How to effectively deliver real-time updates to your customers when you don’t have a mobile app

It is a common case when you want to send relevant real-time updates to your customers. There are many examples of such approach in social apps e.g. incoming messages, friend requests, status changes etc. The most popular solution for this is a mobile app with embedded push-notifications. However the case I am going to tell about is different. During search for rental accommodation in Prague(Czech Republic) I found that receiving information about new listings as soon as they become available gives you a significant competitive advantage as landlords usually don’t cherry-pick tenants and seem to work on a first-come first-served basis. This advantage can become really huge if you hunt for something with a high quality/price ratio.

Unfortunately after some market research I didn’t find a tool that can send me such real time updates. All tools available on the market can at most send you updates once in a while, usually no more than once per day, which was too rare for me.

The task

The task I formulated was ”Create a service for sending real-time updates with relevant real-estate listings to subscribed users”. Being a mobile developer I could of course make a mobile app for that, implement push-notifications there and offer it to users. But I aimed to build something as simple as possible which preferably won’t create an overhead with UI design, stores listings and marketing campaigns. I found that a Telegram-bot is the best solution at this stage. The benefits were clear — as Telegram is already used by many people you don’t need to bother potential users with installing one more app on their phone, your updates are delivered the same way as other telegram messages so no need to reinvent the wheel with your own push-notifications, (almost) no need to think about UI/UX as all interactions going through Telegram interface which is already familiar to users, no store listing/approving/publishing hustle.

Getting the data

First of all you need to make sure you have all relevant data. I wanted to get updates for listings posited on https://www.bezrealitky.cz/ — popular local website used by people who want to rent apartments without using estate agents services. Luckily they provide a convenient GraphQL API which I used to retrieve the data about new listings.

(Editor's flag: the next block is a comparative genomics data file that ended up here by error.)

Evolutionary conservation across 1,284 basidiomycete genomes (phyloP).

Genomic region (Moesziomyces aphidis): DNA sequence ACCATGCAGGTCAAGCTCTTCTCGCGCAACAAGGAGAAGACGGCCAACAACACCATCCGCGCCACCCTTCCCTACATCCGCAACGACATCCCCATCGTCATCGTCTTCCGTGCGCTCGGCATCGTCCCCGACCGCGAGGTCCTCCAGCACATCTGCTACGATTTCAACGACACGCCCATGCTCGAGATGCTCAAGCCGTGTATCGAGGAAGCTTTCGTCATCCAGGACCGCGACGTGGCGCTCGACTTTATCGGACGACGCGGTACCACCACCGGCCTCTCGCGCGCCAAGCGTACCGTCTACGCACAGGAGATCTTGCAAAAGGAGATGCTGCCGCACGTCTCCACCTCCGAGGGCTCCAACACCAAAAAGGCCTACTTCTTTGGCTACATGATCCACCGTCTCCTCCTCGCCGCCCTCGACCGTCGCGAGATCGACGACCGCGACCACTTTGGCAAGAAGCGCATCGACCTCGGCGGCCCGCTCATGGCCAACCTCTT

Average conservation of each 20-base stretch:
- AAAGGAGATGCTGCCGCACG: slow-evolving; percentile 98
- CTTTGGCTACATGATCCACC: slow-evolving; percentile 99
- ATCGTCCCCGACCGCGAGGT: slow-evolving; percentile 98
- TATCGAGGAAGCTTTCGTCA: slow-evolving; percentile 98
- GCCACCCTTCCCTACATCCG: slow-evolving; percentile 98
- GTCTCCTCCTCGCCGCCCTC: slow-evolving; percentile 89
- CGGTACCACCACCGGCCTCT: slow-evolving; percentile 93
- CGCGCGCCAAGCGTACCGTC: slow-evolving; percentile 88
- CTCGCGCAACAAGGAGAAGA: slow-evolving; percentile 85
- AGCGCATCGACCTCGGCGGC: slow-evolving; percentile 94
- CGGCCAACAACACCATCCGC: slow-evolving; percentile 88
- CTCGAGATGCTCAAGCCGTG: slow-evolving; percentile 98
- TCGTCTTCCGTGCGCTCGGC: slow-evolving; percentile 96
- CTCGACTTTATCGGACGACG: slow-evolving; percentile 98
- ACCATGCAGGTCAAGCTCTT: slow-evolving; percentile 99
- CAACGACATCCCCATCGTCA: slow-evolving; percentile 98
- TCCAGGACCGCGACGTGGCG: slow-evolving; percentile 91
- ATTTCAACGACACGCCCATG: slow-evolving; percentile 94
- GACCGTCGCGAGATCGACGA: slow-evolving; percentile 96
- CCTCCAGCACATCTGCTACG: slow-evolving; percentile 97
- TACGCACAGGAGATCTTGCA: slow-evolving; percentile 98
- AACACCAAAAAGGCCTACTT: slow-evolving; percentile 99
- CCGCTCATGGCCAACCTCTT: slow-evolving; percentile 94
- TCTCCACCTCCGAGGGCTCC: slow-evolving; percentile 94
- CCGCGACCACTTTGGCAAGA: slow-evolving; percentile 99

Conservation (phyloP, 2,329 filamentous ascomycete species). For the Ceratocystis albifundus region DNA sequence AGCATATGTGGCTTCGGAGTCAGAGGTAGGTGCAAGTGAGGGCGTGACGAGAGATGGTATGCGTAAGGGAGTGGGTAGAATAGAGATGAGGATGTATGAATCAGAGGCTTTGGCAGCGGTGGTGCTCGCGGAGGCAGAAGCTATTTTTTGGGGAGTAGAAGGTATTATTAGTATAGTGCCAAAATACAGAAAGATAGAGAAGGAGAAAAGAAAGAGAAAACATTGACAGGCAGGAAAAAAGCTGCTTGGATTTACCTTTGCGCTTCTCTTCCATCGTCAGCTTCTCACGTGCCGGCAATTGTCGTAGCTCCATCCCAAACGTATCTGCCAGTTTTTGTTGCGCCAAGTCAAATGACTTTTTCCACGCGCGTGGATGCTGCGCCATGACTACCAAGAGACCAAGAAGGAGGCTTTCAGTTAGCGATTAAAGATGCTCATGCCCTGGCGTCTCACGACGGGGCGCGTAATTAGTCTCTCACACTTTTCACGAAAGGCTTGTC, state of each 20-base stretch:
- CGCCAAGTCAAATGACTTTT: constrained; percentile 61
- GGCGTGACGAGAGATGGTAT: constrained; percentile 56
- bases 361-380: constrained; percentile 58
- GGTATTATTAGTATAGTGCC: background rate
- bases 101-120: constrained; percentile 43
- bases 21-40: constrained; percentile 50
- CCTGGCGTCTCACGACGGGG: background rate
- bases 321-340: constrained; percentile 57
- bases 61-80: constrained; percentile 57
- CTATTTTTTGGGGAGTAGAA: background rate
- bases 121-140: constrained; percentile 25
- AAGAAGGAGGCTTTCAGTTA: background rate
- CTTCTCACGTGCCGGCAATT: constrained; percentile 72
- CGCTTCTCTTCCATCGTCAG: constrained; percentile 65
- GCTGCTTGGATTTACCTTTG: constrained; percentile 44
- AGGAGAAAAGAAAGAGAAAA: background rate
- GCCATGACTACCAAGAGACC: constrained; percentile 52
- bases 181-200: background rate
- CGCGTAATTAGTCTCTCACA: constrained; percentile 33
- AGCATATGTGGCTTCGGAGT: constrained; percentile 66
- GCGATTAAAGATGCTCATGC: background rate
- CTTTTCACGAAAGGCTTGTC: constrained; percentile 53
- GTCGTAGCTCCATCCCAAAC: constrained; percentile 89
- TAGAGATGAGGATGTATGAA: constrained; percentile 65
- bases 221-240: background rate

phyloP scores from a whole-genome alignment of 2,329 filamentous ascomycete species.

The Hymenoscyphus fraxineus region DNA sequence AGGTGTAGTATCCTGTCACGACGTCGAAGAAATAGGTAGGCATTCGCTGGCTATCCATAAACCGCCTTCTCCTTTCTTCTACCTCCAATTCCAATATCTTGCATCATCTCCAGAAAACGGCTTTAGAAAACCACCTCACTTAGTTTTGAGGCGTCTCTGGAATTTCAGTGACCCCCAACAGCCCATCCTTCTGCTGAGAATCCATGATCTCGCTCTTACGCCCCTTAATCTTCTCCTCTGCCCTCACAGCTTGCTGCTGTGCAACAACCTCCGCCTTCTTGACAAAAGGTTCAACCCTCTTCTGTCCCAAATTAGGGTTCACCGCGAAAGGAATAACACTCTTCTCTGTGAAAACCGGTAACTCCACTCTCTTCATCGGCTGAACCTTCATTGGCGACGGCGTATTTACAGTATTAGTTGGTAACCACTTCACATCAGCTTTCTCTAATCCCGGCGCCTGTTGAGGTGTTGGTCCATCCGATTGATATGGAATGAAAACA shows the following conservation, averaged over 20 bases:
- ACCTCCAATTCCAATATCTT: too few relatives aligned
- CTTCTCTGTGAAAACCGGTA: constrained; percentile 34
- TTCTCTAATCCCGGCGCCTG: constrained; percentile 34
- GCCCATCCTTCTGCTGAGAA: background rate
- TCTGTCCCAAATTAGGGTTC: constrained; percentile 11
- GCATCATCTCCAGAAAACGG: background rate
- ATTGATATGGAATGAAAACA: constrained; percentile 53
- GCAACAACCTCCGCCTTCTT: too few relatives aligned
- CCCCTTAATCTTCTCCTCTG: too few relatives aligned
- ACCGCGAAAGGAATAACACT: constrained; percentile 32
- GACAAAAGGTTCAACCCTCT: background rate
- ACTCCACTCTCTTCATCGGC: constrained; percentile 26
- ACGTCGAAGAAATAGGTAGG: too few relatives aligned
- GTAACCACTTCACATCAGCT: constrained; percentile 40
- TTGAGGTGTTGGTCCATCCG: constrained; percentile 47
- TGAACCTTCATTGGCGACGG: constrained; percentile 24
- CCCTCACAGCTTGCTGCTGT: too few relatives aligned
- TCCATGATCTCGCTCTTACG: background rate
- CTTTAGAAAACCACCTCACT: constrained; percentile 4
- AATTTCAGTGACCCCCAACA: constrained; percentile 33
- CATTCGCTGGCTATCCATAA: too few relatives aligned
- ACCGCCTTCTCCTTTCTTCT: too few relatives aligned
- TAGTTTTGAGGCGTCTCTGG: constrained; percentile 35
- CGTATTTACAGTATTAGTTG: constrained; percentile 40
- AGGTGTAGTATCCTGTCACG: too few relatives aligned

Storing the data

In order to send new listings you need to know which listings are considered new for the particular user those that the user haven’t received before. So you need to implement some persistent storage for your data. Running a Telegram bot already requires you to have a cloud service for handling the bot events. As you already need to deploy the bot service somewhere it becomes natural to deploy storage to the same infrastructure. There are many cloud providers you can use for this task. In my case I set up a MongoDB instance inside a docker container deployed to DigitalOcean droplet as a persistent storage and another docker container deployed on the same machine for handling the bot events. Docker Compose comes very handy to bind these containers together. Another popular solution for the same problem is using AWS EC2 for service deployment and DynamoDB as a storage.

Building Telegram bot

I have used Python for building the bot service. Of course you can always work with Telegram Bot API directly but there are a few libraries that can help you to build your bot faster and simpler. I used aiogram which is a simple and fully asynchronous framework for Telegram Bot API written in Python 3.7 with asyncio and aiohttp. As I used MongoDb for persistence I have also used mongoengine as an ORM solution.

Here is the implementation I came up with:

I skipped handlers for a few steps in user-flow like setting-up different filters but those handlers are similar to select_language and subscribe methods so I assume you got the idea.

Basically this is it! Once you run the bot service new users can start subscribing and getting updates. Publishing a new version is also as simple as deploying a new code and restarting bot service and can be done within 5 minutes.

The end product you can check out here.

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